Day 1: Taxi from Amman to Dead Sea and back (18 JD each way, 36 JD [$67] total)
Day 2: JETT bus from Amman to Petra (11 JD per person, 22 JD [$41] total)
Day 3: Local tourist bus from Petra to Wadi Rum (7 JD per person, 14 JD [$26] total)
Day 4: Taxi from Wadi Rum to Aqaba Airport (25 JD [$47]) + Royal Jordanian flight from Aqaba to Amman (4,500 Avios + $20 per person)
Total: $201 + 4,500 Avios
Compared to the price of hiring a driver, we probably saved ourselves around $400–500, but in return we had to deal with a much more laborious and inflexible journey across the country.
For example, a driver would’ve easily driven us back from Wadi Rum to Amman, instead of having to catch a separate flight using Avios from Aqaba, Jordan’s second-largest city in the south of the country. The bus ride on Day 3 was also a very negative experience – I’ll have more details about this in that installment.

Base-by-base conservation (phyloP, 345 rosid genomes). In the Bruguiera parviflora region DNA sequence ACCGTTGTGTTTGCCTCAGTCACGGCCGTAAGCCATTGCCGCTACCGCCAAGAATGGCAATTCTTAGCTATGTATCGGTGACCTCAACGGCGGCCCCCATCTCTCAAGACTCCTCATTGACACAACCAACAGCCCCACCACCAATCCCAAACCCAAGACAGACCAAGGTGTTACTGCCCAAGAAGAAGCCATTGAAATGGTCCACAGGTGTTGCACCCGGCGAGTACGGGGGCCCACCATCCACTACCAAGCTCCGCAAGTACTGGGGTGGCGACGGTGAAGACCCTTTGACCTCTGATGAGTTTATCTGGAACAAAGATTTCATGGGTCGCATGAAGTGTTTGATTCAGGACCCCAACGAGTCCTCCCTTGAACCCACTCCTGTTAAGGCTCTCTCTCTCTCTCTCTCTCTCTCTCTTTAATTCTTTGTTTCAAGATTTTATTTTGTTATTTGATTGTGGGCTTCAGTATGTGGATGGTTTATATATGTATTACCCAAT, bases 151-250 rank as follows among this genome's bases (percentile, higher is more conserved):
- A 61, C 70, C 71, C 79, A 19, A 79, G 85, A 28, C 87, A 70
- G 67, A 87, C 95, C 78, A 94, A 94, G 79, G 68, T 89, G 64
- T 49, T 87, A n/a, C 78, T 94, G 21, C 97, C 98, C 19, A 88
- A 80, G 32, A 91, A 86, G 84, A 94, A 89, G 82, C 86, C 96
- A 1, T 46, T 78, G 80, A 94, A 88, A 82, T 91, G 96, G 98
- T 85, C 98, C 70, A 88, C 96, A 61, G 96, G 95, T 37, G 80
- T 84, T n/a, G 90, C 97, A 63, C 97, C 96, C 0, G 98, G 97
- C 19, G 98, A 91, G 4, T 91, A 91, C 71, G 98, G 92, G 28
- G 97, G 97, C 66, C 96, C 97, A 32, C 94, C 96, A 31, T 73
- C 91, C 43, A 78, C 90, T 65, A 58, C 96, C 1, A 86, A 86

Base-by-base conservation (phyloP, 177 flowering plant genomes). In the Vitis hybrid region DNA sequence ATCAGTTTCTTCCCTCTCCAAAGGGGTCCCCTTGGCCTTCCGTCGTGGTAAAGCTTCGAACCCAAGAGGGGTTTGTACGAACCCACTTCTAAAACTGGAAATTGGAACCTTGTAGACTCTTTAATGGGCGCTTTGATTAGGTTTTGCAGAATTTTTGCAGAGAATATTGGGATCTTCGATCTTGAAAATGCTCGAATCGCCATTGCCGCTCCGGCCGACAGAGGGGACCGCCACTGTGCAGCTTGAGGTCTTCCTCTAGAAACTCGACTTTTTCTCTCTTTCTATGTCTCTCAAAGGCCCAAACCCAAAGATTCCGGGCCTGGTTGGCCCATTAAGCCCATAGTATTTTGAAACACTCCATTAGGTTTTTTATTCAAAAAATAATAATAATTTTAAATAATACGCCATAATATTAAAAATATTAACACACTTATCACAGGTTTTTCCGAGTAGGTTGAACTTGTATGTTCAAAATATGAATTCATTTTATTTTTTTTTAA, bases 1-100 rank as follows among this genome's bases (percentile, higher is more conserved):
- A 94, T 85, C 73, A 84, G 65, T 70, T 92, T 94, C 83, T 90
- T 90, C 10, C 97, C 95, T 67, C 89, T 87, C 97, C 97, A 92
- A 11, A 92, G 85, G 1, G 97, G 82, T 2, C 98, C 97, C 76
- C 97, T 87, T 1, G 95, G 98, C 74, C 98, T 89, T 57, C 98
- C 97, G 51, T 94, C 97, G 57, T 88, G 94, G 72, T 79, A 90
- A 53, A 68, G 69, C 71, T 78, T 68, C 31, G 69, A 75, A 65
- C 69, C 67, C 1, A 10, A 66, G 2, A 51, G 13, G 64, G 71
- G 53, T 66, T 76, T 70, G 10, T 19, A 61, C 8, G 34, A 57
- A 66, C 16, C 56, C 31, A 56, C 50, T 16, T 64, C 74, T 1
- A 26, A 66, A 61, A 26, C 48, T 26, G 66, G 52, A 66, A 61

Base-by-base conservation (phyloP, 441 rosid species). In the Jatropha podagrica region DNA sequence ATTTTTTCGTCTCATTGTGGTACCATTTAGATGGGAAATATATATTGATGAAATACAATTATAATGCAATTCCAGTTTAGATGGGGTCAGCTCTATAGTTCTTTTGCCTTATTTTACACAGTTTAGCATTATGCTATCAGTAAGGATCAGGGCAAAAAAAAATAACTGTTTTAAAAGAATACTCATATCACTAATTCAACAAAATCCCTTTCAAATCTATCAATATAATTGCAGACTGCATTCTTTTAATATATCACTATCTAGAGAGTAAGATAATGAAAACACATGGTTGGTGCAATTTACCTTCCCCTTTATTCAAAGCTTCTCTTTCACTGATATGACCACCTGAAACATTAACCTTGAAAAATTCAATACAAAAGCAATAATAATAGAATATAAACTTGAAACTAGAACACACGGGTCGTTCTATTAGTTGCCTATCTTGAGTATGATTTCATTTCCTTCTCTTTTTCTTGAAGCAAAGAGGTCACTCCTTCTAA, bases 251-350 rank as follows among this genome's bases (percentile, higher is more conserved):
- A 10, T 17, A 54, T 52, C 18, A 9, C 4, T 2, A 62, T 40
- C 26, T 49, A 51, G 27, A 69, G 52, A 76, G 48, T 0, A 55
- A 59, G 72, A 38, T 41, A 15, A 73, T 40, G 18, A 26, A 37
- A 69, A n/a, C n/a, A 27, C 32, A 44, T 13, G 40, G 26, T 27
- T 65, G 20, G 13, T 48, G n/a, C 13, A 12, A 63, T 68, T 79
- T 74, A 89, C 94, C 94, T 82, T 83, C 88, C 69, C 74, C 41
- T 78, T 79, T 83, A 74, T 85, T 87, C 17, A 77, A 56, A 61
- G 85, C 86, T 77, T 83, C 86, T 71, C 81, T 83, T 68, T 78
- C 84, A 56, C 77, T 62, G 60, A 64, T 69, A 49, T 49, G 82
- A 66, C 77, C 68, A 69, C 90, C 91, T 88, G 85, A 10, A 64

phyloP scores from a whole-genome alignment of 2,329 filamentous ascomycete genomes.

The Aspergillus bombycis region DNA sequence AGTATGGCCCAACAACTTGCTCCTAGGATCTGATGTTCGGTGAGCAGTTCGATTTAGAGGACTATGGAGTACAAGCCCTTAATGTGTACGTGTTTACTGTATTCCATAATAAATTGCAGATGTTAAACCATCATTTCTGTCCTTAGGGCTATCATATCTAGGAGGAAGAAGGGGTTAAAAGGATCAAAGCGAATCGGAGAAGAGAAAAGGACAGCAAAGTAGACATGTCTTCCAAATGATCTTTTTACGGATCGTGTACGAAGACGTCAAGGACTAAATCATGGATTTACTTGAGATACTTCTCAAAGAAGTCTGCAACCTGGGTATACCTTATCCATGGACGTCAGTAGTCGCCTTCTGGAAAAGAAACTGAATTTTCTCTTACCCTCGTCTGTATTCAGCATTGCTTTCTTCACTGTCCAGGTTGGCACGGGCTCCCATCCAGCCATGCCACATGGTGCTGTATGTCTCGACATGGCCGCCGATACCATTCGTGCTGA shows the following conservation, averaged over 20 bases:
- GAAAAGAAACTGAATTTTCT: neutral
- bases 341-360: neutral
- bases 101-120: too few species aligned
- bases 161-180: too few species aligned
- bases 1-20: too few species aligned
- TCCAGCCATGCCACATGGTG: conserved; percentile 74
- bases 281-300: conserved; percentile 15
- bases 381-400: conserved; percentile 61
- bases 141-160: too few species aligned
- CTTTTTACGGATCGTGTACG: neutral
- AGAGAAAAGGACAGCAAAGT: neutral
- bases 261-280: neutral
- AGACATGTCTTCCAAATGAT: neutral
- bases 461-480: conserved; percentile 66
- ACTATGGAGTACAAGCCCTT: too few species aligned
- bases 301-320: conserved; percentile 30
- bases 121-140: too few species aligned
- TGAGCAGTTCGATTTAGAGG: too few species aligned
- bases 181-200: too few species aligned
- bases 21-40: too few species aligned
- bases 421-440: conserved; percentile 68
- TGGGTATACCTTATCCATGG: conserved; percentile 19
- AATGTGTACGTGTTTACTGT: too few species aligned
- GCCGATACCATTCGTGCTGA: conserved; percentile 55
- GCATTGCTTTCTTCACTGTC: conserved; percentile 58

For now, we find ourselves in Amman in the morning, having just polished off a nice breakfast at the W Amman and ready to head out for the day…
Jessy and I decided to spend the morning visiting Amman’s most prominent attraction, the Amman Citadel, before heading out to the Dead Sea in the afternoon. We catch an Uber to bring us there, which costs a very reasonable 2 JOD ($4) for the 10-minute journey.
The Amman Citadel is perched on top of a hill in the middle of the city. After scoring free admission to the site thanks to our Jordan Passes, we spent about an hour wandering around the ruins of the citadel.
Amman, as a city, has lived through conquest by the Greeks, Romans, Byzantines, and the Umayyad Caliphate (one of the foremost Islamic empires that was active in the 7th and 8th centuries) over its storied history, and the Amman Citadel was continually inhabited throughout all these periods.
The modern site mostly consists of ruins, but identifying the few select vestiges that remain from each time period is what makes it interesting. For example, the Temple of Hercules dates back to Roman times, although only the hand of Hercules remains visible today.